A proposal to create a new and powerful House energy committee was unveiled yesterday, but initial reaction indicates it will be tough to get it through the House.
Energy jurisdiction is scattered among 83 committees and subcommittees in the House according to Rep. Jerry Patterson (D-Calif.), chairman of the Select Committee on Committees, which will mark up the proposal today.
Patterson said the fragmentation leads to duplication of staff work, duplication of expense and an inability to produce a cohesive energy policy for an energy committee. No doubt about it," Patterson said.
The Senate consolidated its energy jurisdiction into a single panel in a committee revision package adopted about two years ago. A 1974 House effort to do the same thing failed.
The current proposal would create a new standing committee on energy with jurisdiction over production, supply, commercialization and conservation. It would give jurisdiction over environmental aspects of energy matters to the House Interior Committee.
The big loser under the proposal would be the Commerce Committee's subcommittee on energy and power, headed by Rep. John Dingell (D-Mich.), which has dealt with almost all major energy questions.
Dingell calls the new proposal "Unnecessary and costly. I'm unaware of any need to convert our subcommittee into a new committee. I'm unaware of any advantage to the House."
Opposition also developed on Patterson's committee as it began preliminary discussion of the proposal.
Rep. Mick McCormick (D-Wash.) objected to giving the Interior Committee environmental review on the grounds that it might produce environmental restrictions that could hamper the energy production the new committee would be disigned to foster: "It may be too high a price to pay," McCormack said.
Rep. Bill Frenzel (R-Minn.) argued there would still be overlap, as the Science and Technology panel would keep its control over research and development, causing "every bill to go to three committees." Frenzel also objected to the environmental review by Interior. "it looks like [Interior committee chairman Morris] Udall [D-Ariz.] wrote the bill," he said.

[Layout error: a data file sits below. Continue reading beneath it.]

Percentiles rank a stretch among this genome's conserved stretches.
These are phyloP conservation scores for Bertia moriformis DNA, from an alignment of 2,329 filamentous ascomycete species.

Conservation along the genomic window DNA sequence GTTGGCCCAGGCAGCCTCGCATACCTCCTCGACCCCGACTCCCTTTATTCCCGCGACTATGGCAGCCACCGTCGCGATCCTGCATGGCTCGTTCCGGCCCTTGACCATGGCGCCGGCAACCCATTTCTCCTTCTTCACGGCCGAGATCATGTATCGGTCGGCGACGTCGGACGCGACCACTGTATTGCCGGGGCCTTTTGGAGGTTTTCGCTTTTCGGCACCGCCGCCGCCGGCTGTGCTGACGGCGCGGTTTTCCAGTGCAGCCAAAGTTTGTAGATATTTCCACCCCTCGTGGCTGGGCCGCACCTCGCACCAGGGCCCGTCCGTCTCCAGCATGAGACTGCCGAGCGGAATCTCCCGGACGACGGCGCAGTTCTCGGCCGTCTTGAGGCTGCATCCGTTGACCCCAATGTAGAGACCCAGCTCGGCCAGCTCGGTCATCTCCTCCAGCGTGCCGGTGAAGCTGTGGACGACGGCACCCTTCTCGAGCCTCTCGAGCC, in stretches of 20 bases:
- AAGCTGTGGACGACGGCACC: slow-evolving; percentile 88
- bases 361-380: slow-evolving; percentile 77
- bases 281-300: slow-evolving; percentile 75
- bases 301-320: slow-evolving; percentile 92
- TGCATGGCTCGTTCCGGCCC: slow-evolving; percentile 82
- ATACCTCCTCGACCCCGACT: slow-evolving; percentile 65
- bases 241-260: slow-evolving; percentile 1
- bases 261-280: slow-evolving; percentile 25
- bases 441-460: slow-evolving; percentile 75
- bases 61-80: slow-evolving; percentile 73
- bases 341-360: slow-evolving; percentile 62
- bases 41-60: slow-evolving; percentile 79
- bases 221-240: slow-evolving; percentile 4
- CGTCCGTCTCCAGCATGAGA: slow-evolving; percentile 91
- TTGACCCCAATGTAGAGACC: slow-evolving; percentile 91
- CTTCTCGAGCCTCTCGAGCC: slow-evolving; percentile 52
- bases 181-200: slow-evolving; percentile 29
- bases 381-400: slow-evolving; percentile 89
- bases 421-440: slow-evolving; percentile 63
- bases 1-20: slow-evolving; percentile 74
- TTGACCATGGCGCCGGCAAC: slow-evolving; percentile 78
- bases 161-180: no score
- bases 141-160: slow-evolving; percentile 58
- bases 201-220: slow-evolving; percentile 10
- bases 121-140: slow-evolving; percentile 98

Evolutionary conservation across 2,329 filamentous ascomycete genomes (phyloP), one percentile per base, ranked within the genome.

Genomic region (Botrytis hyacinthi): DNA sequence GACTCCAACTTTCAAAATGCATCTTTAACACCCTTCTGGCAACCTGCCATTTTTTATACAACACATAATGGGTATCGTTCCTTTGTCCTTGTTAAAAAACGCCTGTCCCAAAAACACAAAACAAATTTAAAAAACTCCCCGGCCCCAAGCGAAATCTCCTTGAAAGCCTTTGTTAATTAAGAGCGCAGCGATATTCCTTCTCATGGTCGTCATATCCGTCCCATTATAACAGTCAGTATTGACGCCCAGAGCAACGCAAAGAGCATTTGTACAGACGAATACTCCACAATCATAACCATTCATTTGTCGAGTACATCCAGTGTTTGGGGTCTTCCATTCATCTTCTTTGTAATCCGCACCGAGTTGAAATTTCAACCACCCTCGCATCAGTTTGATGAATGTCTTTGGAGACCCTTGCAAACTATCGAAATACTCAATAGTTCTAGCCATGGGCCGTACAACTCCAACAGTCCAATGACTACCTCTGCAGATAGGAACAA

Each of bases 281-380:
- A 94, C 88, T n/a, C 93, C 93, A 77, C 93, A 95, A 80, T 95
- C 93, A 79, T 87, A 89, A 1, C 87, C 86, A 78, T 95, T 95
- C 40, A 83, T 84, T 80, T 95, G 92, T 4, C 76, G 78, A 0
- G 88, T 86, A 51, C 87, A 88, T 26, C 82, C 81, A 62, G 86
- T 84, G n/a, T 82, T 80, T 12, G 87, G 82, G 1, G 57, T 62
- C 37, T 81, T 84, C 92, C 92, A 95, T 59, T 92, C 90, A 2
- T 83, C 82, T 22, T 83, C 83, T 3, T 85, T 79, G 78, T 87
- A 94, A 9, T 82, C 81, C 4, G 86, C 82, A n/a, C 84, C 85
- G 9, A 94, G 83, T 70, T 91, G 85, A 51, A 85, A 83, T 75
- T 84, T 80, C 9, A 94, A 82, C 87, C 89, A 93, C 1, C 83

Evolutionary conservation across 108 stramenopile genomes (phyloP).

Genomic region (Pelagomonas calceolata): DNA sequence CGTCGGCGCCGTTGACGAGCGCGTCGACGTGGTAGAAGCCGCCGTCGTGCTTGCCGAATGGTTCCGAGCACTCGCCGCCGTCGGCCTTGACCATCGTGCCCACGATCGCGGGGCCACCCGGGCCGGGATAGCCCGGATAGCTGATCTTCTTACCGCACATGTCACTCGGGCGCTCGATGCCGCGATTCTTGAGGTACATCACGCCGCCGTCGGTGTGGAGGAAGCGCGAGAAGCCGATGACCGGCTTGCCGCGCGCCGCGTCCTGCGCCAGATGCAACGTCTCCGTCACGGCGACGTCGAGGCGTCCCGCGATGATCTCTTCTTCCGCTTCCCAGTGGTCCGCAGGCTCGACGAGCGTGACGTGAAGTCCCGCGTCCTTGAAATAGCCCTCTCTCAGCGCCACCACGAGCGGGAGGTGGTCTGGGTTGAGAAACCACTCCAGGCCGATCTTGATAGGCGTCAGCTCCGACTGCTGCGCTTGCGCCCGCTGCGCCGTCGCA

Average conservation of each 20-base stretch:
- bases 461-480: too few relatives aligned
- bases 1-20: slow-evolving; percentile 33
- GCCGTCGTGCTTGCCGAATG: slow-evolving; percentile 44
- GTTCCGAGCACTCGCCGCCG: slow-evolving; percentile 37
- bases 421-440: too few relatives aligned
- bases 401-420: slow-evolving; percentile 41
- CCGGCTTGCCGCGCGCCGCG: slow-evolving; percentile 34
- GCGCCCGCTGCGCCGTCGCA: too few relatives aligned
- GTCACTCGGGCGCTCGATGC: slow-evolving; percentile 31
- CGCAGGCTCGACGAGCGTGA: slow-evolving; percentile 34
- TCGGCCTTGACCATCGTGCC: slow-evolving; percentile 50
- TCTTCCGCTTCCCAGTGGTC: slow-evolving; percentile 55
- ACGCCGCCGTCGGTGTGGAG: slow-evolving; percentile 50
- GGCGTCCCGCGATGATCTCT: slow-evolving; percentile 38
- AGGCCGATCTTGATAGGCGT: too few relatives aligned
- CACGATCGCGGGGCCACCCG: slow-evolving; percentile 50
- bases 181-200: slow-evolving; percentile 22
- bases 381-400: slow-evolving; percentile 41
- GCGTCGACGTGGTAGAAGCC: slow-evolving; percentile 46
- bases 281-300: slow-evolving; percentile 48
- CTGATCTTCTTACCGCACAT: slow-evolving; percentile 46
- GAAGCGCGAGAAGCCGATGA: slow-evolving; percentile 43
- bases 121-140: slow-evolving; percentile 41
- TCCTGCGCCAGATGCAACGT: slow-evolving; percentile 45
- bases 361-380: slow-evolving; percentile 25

But Patterson said the environmental review was necessary to get political support for the proposal in the House.
Patterson appears to have enough support to get the proposal through his committee, but as competing interests -- both outside and inside the House -- taken sides, a tough fight is likely to develop.
Ralph Nader's organization, for instance, has announced it supports the committee "in principle" but wants nuclear jurisdiction left with Interior and research and development taken from Science and Technology.
Dingell, despite his opposition to the proposed committee, is not ruling out running for its chairmanship, saying he would do a "prudent reconnaisance of his options." Rep. Thomas Ashley (D-Ohio) also is talked about as a candidate. So far the leadership has not taken a position on forming the new committee, though some, among them Majority Leader Jim Wright (D-Tex.) and Whip John Brademas (D-Ind.), have questioned the need for it in the past.